Tuesday, March 19, 2013

Cuban Blogger Yoani Sanchez Meets with U.S. Lawmakers

Cuban dissident blogger Yoani Sanchez will meet with U.S. lawmakers in Washington today, presenting anti-Castro legislators with the awkward task of praising her activism while distancing themselves from Sanchez’s own criticism of the U.S. embargo on Cuba.

The Miami Herald reports that Sanchez will be received in Congress today after several days in New York City as part of her international speaking tour. The Washington visit, according to Sanchez, “will be one of the most important meetings of the tour.”

The Herald notes that she is scheduled to meet at 10:30 this morning with Representative Joe Garcia (D-FL), who first invited Sanchez, and Rep. Ileana Ros-Lehtinen (R-FL), one of the most vocal anti-Casto representatives and an aggressive supporter of the 50-year-old U.S. trade embargo on Cuba. Afterwards she will take part in a political reception, where she will be joined by other legislators who have worked on U.S.-Cuba relations. 

Rep. Ros-Lehtinen told the Herald that Sanchez’s visit is an opportunity to bring official attention to human rights abuses in Cuba, and praised the blogger for her work. “My colleagues in Congress are willing to listen to speakers who bring first-hand accounts on how the regime represses freedom of expression and disrespects human rights,” Ros-Lehtinen said.

Ironically, however, it seems that Ros-Lehtinen’s willingness to hear Sanchez out only goes so far. Sanchez is an outspoken critic of the embargo on Cuba, which she argues serves to strengthen the Cuban government’s narrative of U.S. oppression. She also joined 73 other Cuban dissidents in signing a June 2010 letter to Congress calling for an end to the U.S. travel ban on Cuba, which Ros-Lehtinen supports. 

 

News Briefs
  • As mentioned in yesterday’s post, today Guatemalan ex-dictator Efrain Rios Montt will become the first former head of state to be tried for genocide by his own country. Guatemala’s Plaza Publica has more on the historical significance of the trial.
  • The International Crisis Group has released a new report on Mexico and the security strategy of President Enrique Peña Nieto, entitled “Peña Nieto’s Challenge: Criminal Cartels and Rule of Law in Mexico.” This is the Brussels-based group’s first report on Mexico, and focuses on the power and expansion of drug cartels in the country, as well as the effect of the government’s military-heavy response. It concludes that in order for the rule of law to be effectively established throughout the country, the Peña Nieto government will need to work towards judicial reform, reel in the country’s military and address the needs of the victims of the violence.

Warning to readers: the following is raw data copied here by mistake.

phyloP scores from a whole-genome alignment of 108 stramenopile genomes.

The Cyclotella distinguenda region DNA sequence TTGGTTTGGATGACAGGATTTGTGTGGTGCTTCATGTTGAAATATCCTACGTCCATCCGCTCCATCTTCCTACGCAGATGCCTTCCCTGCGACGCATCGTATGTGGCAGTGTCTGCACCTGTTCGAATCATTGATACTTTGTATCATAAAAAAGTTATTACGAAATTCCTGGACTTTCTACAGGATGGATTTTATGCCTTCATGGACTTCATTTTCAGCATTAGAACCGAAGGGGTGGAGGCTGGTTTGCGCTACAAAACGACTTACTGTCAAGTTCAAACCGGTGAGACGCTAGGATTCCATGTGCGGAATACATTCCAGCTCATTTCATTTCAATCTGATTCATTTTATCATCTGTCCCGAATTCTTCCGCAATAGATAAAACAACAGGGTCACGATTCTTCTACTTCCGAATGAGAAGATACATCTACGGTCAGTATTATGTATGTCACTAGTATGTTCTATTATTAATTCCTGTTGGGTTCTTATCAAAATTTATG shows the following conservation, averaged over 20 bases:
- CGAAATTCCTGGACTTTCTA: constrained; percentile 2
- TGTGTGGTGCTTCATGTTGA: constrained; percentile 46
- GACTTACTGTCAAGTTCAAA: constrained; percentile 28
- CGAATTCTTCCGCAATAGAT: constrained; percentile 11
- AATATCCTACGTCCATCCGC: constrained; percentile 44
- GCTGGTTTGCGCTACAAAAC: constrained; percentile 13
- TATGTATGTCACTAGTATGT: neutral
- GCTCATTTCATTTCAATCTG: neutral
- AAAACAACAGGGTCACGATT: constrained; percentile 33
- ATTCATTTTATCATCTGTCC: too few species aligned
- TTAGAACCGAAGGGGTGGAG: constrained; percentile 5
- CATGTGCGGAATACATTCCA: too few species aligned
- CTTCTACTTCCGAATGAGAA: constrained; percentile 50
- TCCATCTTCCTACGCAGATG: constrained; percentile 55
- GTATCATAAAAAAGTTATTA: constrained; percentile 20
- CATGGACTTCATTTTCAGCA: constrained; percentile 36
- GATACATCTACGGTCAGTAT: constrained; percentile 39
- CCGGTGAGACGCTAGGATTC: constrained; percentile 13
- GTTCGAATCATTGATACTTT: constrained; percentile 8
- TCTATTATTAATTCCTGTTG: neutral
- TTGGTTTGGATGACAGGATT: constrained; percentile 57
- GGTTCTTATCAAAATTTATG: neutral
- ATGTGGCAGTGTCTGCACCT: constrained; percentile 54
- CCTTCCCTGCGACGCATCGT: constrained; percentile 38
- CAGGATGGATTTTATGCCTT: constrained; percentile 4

• El Pais reflects on Peña Nieto’s surprisingly anti-establishment presidency thus far, suggesting that it represents a “new” Institutional Revolutionary Party (PRI) in Mexico. According to the Spanish paper, Peña Nieto’s PRI has “altered the political atmosphere in the country, breaking with the mass disillusionment during the last years of President Felipe Calderon.”
  • Mienio reports that Mexico’s National Human Rights Commission (CNDH) has filed a report accusing former Security Minister Genaro Garcia Luna and 20 other officials of breaking the law in connection with the prosecution of French citizen Florence Cassez, who was arrested in 2005 on kidnapping charges and sentenced to 60 years in prison. The case against her was full of irregularities, including a televised police raid which was used as evidence against her. Cassez was released in January, and it was revealed that the raid, which had been billed as a live broadcast, was actually a police reenactment carried out for the benefit of the Mexican media. 
  • Brazil and Mexico have scrapped tourist visa requirements for each other’s citizens, El Universal reports. The agreement was apparently signed last January at the CELAC summit in Santiago, and will be implemented later this year.
  • Reuters looks at increasing crime and insecurity in Venezuela, a main talking point of opposition candidate Henrique Capriles, who began touring the country this week ahead of the April election. After registering in the presidential race last Monday, Interim President Nicolas Maduro vowed to lower crime if elected, saying he would implement a gang disarmament program in poor urban areas around the country.   
  • A new Datanalisis poll suggests that 49.2 percent of Venezuelans support Maduro, more than 14 points ahead of Capriles, with just 34.8 percent. The poll results show that Maduro gained only a limited “sympathy effect” after Chavez’s death, with the percentage of detractors remaining essentially unchanged.
  • The Los Angeles Times reports that economic shifts in Brazil are resulting in fewer women willing to work as maids for upper-class families, which has long been an exploitative job with little pay. Thanks to low unemployment and a rising standard of living, domestic workers have gained new rights and higher income, often to their employers’ chagrin.
  • The Associated Press reports on racism in Brazil. While the country bills itself as a “racial democracy,” lighter-skinned Brazilians dominate the upper rungs of society. According to the AP, in 2011 black or mixed-race workers earned 60 percent of what the average white worker made, on average. The wire service notes that the country “offers lessons to a United States now in transition to a ‘majority-minority’ nation: how racial integration in social life does not always translate to economic equality, and how centuries of racial mixing are no guaranteed route to a colorblind society.”
     
  • As the Uruguayan government continues to try to generate popular support for the legalization and regulation of marijuana sales, its National Drug Council has released a statement saying that police seized a record two tons of marijuana last year, Red21 reports.